In the diabetic retina disruption of fractalkine (FKN) signaling induces fibrin(ogen) deposition, increased production of IL-1? by microglia, vascular and neuronal damage. But, how FKN and its receptor, CX3CR1, regulate microglia activation and retinal pathology is unknown. In humans, two single nucleotide polymorphisms in the CX3CR1 locus (hCX3CR1-I249/M280) that show defective binding to FKN, play a key role in inflammation during diabetes. Induction of diabetes in a mouse model expressing the human CX3CR1- I249/M280 revealed accelerated neuronal loss in the retina, and systemic inflammation caused microglial clustering and upregulation of pro-inflammatory cytokines. Thus, the FKN/CX3CR1 signaling pathway plays an under-appreciated role in diabetic retinopathy (DR), perhaps via inflammatory processes. However, there is a gap in knowledge regarding the exact relationship among FKN/CX3CR1 signaling, microglial activation and cell damage (neuronal and vascular) in a diabetic host in which hyperglycemia and repeated episodes of systemic inflammation occur. The central hypothesis is that FKN is neuroprotective in DR by blocking microglia activation and the subsequent vascular permeability and inflammatory changes that are characteristics of DR. The following specific aims will test the mechanism by which sustained microglial activation by fibrin(ogen) potentiates neuronal and vascular endothelial cell damage. Utilizing experimental mouse models of diabetes combined with systemic endotoxemia the following specific aims are proposed.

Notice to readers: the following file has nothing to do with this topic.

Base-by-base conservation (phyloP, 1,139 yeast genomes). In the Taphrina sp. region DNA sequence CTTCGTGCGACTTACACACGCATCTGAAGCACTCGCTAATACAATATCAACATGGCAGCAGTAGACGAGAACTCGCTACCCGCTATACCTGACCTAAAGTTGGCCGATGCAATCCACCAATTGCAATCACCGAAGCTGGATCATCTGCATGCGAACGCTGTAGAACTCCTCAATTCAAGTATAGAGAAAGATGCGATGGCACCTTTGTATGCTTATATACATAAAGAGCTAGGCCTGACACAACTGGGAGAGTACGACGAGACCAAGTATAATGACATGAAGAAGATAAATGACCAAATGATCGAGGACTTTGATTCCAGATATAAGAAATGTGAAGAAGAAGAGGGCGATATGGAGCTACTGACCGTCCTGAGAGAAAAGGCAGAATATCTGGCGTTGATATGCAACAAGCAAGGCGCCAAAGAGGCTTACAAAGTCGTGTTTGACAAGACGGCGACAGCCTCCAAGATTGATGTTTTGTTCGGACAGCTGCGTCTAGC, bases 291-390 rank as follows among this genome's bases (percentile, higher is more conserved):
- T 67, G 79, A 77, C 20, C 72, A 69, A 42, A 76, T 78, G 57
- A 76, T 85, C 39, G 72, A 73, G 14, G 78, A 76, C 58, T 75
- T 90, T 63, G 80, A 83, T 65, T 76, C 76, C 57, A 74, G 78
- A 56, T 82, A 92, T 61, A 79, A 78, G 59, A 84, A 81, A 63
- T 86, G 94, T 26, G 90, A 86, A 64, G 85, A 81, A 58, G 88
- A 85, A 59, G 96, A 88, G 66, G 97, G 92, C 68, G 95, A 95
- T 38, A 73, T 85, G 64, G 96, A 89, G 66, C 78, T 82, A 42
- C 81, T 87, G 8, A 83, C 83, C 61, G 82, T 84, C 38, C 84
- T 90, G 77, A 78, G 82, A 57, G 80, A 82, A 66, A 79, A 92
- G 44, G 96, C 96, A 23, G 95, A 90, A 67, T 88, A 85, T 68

Specific Aim 1. Determine the role of microglia in the initiation and progression of diabetic retinopathy.
This aim will test the hypothesis that FKN binds to CX3CR1 polarizing microglia towards an anti- inflammatory pathway early in disease. Therefore, a) microglia depletion in diabetic mice at acute and chronic stages of disease, and b) peripheral fibrin(ogen) depletion will be used, to demonstrate that 1) dysregulated microglia in response to fibrin(ogen) induce pro-inflammatory actions and oxidative damage that contribute to neuronal damage and 2) that regulation of microglia activation can be harnessed to prevent vision loss.
Specific Aim 2. Determine the neuroprotective effects of soluble FKN to mitigate microglia activation and rescue neuronal and vascular damage. FKN is expressed on neurons as a transmembrane protein, acting as a membrane-bound adhesion molecule (mFKN) or as a soluble protein (sFKN) upon cleavage from cell surfaces. Adeno-associated viral vectors will be used to express sFKN or mFKN in neurons to test the hypothesis that pathways that enhance FKN signaling via its soluble domain are neuroprotective and will prevent vision loss. Approaches will be implemented to also determine the synergistic effect of sFKN and anti- fibrin approaches to prevent vision loss in mice lacking CX3CR1 or expressing the human CX3CR1I249/M280 variant.

Public Health Relevance

About 40% of diabetic patients are expected to develop vision loss due to retinopathy. To advance prevention and identify novel treatment strategies, our goal is to understand the mechanisms by which fibrin(ogen) causes dysregulated microglial responses in absence of FKN signaling. Defining the combined actions of anti-fibrin therapies and soluble fractalkine to block vascular and neuronal damage will provide alternatives to control oxidative damage and potentially prevent blindness in diabetic patients.

National Institute of Health (NIH)
National Eye Institute (NEI)
Research Project (R01)
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Special Emphasis Panel (ZRG1)
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Mckie, George Ann
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University of Texas Health Science Center San Antonio
Schools of Arts and Sciences
San Antonio
United States
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